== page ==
There's a scene in No Country for Old Men, Cormac McCarthy's stunning, elegiac murder ballad from 2005, that's as funny as it is tragic. In the far reaches of West Texas, Sheriff Ed Tom Bell takes the measure of a drug deal gone horribly wrong. Quickly surveying the bodies and the bloodshed, he quips, "If it ain't a mess, it'll do till the mess gets here." In light of the events of 2016 – a year marked by coups and celebrity deaths and unexpected elections results around the world – the scene now seems eerily prophetic.
Here at Stratfor, we have spent the past 12 months combing through the mess to tell you what it means and what will happen next. But that's not all we've been doing. Along the way, we have been tirelessly consuming books, films and even video games – sometimes even in our down time. We can't help but impose our penchant for geopolitics on everything around us. With that in mind, we have compiled a list of 20 recommendations for the holiday season that we hope will sharpen your mind and cast the world in a new light.
Paths of Glory (Film)
Directed by Stanley Kubrick, 1957, 88 minutes
The beauty of this film is that it takes an eminently relatable conflict — the battle between doing what you want and doing what you're told — and amplifies it to tragic effect. Yes, it is set during World War I
(perhaps history's greatest case study in geopolitical conflict), but it isn't the war itself that puts geopolitics on full display. That honor belongs to the circumstances in which the soldiers and their commanding officers find themselves, circumstances that compel their actions, constrain their behavior, guide their motivations and limit their options for reprisal. Their impossible predicament speaks to the power — even the tyranny — of the institutions of which they are a part.
It is little wonder, then, that the film helped to inspire television's The Wire, a study in human agency considered by many to be the best television show ever made. During an interview, creator David Simon said, "If anyone wants to look at Paths of Glory and think it doesn't speak to the essential triumph of institutions over individuals and doesn't speak to the fundamental inhumanity of the 20th century and beyond, then they weren't watching the same film as the rest of us."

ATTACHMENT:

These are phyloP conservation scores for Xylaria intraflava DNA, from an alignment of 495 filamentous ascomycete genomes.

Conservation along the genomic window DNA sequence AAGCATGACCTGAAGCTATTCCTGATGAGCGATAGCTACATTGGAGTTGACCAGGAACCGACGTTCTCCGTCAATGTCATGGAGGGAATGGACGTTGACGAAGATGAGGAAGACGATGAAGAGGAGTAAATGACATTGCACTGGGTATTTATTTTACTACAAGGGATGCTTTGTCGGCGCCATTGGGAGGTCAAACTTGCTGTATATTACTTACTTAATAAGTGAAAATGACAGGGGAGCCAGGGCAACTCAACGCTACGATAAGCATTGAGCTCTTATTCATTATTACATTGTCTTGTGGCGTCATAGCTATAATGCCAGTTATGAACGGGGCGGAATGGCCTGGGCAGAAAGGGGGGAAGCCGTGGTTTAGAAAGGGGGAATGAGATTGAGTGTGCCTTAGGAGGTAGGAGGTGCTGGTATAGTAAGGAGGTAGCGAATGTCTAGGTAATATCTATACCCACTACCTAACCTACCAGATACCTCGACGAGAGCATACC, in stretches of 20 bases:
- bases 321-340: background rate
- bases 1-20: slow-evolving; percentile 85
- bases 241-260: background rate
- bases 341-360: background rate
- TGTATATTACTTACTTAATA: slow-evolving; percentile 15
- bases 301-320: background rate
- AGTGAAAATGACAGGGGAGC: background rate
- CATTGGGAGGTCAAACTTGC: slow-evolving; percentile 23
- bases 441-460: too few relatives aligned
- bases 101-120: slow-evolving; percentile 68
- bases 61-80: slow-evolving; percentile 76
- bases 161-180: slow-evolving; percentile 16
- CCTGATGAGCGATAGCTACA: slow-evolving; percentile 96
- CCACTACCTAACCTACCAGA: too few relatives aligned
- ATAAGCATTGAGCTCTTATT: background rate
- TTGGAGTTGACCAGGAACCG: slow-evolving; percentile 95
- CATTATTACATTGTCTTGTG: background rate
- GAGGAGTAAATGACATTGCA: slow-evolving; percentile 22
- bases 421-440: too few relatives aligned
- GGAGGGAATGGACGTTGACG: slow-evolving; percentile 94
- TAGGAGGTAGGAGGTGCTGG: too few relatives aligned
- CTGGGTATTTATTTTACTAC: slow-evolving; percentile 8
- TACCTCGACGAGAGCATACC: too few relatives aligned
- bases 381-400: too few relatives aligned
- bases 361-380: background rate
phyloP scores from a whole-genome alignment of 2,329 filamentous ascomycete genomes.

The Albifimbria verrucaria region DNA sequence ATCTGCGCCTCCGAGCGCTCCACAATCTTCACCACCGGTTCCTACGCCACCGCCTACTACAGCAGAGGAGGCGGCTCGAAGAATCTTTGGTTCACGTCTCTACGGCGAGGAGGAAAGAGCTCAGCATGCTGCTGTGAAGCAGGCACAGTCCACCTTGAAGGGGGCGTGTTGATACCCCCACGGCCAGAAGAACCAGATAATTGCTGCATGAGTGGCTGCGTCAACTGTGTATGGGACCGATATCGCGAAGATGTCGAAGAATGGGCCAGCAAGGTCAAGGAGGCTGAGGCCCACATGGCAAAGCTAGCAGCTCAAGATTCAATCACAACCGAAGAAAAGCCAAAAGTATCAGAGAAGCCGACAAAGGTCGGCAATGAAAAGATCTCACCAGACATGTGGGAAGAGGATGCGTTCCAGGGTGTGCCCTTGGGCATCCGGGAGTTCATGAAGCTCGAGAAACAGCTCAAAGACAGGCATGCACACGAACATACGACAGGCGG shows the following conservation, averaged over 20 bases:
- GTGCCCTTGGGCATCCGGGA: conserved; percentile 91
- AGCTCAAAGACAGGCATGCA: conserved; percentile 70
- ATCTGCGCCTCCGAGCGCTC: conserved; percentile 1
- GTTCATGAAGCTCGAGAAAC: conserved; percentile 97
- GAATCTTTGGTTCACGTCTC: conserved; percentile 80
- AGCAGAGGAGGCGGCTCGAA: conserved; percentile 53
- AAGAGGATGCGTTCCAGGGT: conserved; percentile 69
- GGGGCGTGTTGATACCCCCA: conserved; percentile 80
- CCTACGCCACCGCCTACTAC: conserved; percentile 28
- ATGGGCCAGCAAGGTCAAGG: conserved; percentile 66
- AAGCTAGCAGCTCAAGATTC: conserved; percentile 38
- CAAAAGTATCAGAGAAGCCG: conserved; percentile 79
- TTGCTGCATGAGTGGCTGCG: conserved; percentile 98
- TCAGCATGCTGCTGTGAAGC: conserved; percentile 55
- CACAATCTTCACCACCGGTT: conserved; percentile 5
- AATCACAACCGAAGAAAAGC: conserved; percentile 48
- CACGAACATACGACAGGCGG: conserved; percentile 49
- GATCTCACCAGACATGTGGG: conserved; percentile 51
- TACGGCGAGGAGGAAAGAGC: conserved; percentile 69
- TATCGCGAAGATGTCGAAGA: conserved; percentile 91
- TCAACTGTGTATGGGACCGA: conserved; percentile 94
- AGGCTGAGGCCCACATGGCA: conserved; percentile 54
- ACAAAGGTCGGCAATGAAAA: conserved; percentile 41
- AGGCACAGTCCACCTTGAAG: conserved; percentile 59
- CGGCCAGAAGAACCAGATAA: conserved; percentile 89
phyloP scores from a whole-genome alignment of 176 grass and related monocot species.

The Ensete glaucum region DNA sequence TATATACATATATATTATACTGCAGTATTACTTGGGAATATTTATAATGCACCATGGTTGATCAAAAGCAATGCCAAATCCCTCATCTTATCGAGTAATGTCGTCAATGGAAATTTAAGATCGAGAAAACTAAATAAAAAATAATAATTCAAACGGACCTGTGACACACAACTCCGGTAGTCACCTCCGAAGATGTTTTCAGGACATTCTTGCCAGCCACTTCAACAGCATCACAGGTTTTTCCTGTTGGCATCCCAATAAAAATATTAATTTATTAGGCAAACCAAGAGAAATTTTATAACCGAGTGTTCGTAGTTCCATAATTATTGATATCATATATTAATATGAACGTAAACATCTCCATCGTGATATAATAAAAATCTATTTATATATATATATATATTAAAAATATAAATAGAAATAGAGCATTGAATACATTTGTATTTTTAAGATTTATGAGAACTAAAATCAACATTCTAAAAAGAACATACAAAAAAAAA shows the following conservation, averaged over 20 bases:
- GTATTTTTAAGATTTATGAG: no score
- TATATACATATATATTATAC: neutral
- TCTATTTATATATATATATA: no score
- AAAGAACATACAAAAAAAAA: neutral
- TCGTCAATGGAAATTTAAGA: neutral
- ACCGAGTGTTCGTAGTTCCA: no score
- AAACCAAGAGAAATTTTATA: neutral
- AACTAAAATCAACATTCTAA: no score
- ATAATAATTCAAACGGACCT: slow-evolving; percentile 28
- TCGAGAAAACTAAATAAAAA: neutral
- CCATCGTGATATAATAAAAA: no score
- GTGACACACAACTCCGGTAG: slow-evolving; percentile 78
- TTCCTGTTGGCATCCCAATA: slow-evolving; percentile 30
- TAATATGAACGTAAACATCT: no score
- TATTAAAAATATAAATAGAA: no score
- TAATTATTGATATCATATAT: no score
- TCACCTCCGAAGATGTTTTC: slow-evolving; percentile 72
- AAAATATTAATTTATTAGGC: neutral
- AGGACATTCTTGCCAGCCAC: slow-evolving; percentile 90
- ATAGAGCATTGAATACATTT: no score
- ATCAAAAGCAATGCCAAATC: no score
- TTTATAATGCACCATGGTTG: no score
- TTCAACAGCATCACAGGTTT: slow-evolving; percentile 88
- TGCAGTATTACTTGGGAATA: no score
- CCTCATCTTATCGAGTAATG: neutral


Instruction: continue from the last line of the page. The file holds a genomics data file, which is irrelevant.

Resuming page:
The ISIS Apocalypse: The History, Strategy, and Doomsday Vision of the Islamic State (Book)
By William McCants, Picador, 2016, 272 pages
The Islamic State as a territory-holding power is in slow, terminal decline
. But the movement will almost certainly endure in some form or another
, and the group's astounding rise and successful challenge to the jihadist status quo
are sure to keep resonating far beyond its sphere of direct influence.
Amid a flood of publications, William McCants' book is the best one yet written about the Islamic State movement. It outlines the militant group's combination of tactical and ideological innovations through a deep study of Arabic-language source material, including ancient religious works and unpublished correspondences between jihadist leaders. The book is a must for anyone interested in understanding the near-apocalyptic crisis in the Middle East and the future trajectory of global jihad.
Other standout books on the Islamic State that bear reading are ISIS: Inside the Army of Terror by Michael Weiss and Hassan Hassan (Phaidon Press, 2015), ISIS: State of Terror by Jessica Stern and J.M. Berger (Ecco, 2015), and The Syrian Jihad by Charles Lister (Oxford University Press, 2016).
Shield of Achilles (Book)
By Phillip Bobbitt, Penguin, 2002, 922 pages
Philip Bobbitt's Shield of Achilles
offers a brilliant blend of history, strategy and constitutional theory. Covering more than five centuries, Bobbitt shows how successive constitutional orders
— the bones of the Princely State, Kingly State, Territorial State, State-Nation and Nation-State — follow from the treaties that concluded a series of great wars. He demonstrates how each successive constitutional order provided a new source of legitimacy, binding its people into a new contract between the state and its citizens. From a very long running start — beginning in 1494 when Charles VIII invaded Italy — Bobbitt allows us to leap with a confidence bred of comprehension into the emerging Market State
Books like this don't come along often. With Hegelian sweep, consummate erudition and poetic sensitivity, Bobbitt will leave you with a deeper understanding of the play we are all acting out.
Things change. Politics evolve. You'll want this book to penetrate the plot.